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Tuesday, 11 July 2017 17:53

Bowling a Lifeline for Hillcrest Sophomore

Fifteen-year-old survives lung surgery to compete in national bowling championship 

Emily Pelzer was just 7 years old when she first saw a school flier inviting kids to come bowling. It seemed like it could be fun, so she asked her mom if they could go.

Eight years later, the soon-to-be sophomore at Hillcrest is still bowling — but the sport has become much more than a hobby. It’s a lifeline.

It turns out Pelzer is a natural at the sport. One year after she showed up to the bowling alley for the first time, the 8-year-old won her first national title, representing Utah in the national competition. Now that she’s 15, Pelzer has earned seven national titles in all, and this weekend she is going for another.

To face 4,500 competitors in the national bowling competition is a challenge of its own. But Pelzer has an ace up her sleeve. To her, bowling isn’t just a fun way to pass the time. It’s a metaphor for life. “You can learn a lot from it,” Pelzer says after finishing a long day working at Fat Cats bowling alley.

The last time Pelzer took her title to the countrywide competition, she placed 21 out of 450 competitors — and unbeknownst to her, she was playing with a partially collapsed lung. Pelzer’s mother, Sheri Harding, found her daughter on the floor not long after that game, lethargic and blue from the lack of oxygen reaching her system.

Pelzer, they later discovered, had three dime-sized holes in her right lung, caused by a chain of events that occurred when she had an allergic reaction to something she ate in the sixth grade, which caused her to go into anaphylactic shock. To stop the shock, paramedics gave her a different medicine, which triggered a second allergic reaction. Pelzer aspirated the medicine, which burned her lungs as soon as the medicine made contact. Harding didn’t know her daughter’s lungs were damaged, but at the time, she was just focused on helping Pelzer survive.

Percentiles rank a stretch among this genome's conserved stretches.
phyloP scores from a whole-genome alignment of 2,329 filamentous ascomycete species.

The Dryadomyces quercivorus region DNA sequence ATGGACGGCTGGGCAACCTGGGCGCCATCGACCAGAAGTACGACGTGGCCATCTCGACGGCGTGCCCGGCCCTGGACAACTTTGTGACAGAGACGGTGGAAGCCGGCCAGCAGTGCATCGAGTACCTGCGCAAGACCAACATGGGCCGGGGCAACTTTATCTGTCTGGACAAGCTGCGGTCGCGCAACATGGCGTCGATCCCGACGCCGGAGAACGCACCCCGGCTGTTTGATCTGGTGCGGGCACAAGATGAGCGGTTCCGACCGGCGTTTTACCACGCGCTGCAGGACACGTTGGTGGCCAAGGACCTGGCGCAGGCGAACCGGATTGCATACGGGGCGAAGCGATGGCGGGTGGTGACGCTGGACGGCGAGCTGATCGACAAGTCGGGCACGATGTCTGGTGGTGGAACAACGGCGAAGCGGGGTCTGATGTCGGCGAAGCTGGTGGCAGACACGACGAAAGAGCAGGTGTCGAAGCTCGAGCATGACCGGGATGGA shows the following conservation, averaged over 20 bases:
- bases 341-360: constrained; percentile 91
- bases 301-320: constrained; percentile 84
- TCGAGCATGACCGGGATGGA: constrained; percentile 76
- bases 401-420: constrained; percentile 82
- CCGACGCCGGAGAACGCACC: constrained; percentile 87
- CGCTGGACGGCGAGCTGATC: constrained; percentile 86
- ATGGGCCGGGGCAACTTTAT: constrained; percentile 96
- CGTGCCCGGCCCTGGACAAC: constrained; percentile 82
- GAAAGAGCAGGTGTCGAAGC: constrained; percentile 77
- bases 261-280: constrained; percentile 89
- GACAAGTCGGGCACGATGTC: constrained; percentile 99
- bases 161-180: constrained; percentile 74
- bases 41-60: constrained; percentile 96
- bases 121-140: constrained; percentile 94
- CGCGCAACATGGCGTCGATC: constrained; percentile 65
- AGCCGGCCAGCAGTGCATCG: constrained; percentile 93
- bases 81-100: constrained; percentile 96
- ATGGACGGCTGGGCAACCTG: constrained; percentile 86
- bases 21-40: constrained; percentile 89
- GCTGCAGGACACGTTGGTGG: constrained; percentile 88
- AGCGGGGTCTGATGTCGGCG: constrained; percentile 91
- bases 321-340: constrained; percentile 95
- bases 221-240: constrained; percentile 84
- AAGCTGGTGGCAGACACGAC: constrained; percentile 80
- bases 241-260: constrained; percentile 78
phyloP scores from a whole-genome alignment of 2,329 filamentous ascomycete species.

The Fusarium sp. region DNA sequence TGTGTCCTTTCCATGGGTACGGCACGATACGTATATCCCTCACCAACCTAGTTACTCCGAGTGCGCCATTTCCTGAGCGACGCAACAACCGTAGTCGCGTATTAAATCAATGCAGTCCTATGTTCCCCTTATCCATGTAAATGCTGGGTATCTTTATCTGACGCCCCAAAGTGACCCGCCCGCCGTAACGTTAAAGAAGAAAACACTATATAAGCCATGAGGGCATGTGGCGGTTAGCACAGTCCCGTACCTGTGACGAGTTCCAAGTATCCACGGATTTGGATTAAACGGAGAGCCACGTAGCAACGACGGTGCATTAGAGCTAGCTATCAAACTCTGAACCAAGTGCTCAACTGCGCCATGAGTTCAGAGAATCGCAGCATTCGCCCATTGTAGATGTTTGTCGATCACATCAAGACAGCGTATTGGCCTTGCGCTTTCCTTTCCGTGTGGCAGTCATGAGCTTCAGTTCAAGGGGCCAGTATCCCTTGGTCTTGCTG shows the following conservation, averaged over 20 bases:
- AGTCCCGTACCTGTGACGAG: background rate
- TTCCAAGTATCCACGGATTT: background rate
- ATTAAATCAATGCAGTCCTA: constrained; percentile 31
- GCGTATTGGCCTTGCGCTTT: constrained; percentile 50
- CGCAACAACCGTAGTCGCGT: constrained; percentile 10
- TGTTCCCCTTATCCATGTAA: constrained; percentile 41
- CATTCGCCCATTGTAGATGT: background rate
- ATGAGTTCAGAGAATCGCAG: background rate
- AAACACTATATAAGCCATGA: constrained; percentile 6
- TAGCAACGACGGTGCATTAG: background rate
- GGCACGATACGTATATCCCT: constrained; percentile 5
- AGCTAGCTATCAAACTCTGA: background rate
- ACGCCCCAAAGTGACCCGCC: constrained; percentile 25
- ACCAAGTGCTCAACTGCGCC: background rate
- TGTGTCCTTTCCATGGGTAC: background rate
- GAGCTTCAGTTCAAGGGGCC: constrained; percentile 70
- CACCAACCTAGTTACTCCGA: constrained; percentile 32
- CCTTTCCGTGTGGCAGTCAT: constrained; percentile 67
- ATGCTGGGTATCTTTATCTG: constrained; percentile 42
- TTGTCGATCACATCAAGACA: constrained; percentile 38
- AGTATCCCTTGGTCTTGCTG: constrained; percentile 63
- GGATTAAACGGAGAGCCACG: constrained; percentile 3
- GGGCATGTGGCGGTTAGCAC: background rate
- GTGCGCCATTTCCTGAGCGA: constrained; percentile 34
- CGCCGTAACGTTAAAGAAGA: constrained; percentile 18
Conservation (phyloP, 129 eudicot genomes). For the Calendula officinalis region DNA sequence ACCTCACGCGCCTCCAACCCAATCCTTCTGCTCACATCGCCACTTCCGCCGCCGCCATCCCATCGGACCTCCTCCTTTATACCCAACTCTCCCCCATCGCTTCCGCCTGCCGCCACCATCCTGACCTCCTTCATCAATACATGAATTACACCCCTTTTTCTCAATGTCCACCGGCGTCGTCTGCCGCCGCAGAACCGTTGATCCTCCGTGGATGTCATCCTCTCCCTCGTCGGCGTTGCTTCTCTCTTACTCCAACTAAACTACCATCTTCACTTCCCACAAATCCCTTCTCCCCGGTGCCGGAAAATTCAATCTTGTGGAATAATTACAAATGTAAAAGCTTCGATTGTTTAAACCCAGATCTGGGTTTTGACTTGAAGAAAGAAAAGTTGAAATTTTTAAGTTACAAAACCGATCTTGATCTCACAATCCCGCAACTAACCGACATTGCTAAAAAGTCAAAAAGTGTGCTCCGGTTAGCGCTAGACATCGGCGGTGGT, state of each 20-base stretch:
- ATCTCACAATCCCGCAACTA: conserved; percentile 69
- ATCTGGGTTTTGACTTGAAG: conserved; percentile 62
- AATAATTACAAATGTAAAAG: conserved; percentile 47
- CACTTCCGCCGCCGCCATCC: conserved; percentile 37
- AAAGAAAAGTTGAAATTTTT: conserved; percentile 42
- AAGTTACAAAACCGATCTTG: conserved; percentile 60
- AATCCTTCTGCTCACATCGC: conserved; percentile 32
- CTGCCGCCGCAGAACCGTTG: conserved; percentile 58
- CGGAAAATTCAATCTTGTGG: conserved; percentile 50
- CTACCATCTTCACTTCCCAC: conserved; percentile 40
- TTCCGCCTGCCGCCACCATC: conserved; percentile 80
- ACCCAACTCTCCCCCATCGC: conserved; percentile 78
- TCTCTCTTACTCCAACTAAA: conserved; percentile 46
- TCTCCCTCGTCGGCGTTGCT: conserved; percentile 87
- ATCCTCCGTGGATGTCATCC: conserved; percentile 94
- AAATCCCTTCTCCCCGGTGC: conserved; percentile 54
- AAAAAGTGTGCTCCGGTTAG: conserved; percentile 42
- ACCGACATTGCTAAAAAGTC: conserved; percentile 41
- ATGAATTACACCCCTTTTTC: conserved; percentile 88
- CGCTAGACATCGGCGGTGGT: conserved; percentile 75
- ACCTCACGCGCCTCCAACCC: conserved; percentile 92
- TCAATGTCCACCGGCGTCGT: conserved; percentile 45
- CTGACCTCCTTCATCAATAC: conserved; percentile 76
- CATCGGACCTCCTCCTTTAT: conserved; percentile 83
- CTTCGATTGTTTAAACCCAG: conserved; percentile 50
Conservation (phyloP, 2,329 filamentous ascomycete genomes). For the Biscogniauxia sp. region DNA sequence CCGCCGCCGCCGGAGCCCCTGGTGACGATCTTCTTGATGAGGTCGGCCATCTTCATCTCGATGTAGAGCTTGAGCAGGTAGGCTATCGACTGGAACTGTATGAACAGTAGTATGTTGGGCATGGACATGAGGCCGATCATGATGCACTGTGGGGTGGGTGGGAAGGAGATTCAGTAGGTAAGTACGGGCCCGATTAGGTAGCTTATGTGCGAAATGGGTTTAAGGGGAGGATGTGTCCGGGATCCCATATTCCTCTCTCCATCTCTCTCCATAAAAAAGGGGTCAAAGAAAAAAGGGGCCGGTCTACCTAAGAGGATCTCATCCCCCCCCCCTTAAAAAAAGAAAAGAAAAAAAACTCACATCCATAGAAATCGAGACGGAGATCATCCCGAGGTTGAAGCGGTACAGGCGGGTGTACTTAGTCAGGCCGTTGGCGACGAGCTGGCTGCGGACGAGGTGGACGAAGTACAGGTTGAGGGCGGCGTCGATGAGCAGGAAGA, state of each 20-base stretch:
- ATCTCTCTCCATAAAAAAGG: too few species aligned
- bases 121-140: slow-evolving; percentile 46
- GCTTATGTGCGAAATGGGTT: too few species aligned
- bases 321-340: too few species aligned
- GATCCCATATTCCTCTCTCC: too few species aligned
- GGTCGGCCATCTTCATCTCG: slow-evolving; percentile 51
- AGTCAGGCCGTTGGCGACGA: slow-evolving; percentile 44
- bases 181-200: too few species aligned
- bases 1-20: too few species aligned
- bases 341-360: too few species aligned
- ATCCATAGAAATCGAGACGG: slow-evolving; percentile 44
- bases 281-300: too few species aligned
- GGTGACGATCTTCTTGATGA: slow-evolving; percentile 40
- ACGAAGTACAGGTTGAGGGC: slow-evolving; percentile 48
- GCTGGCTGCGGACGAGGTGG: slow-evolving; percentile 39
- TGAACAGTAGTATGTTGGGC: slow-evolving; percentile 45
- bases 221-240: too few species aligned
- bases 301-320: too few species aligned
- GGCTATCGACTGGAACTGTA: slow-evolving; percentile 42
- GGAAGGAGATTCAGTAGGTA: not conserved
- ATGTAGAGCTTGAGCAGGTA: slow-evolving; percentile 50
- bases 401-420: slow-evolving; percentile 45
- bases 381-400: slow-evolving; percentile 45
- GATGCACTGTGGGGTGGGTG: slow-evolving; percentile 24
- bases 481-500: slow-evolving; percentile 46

“They didn’t really give her much hope to actually live after she had that (first anaphylactic shock),” Harding says. “She was pretty much gone, and they brought her back, and it was really scary.”

Since then, Pelzer has had extreme allergic reactions to other common ingredients, but she was unaware of the extent to which her lung had been damaged four years ago. In the last year, the teenager had reconstructive lung surgery to correct the problem. The recovery process nearly took over her life, but there was one thing that kept Pelzer going: bowling. 

“I said, ‘All right, I’m not going to give up just because my lungs are giving up on me,’” Pelzer said. “I’m not going to let that happen because I know my body is more comfortable doing this sport than any other sport.”

So, Pelzer resumed her training, working on her spares and strikes nearly every day, preparing for the national championships that take place this weekend in Ohio. Pelzer already has a full-ride scholarship to Texas A&M because of her bowling skills, but she has her eye on the top prize: a $300,000 scholarship and registration on Team USA for the next summer Olympics.

Canyons District will be cheering this Husky on, but no matter what, she is already a hero to us.
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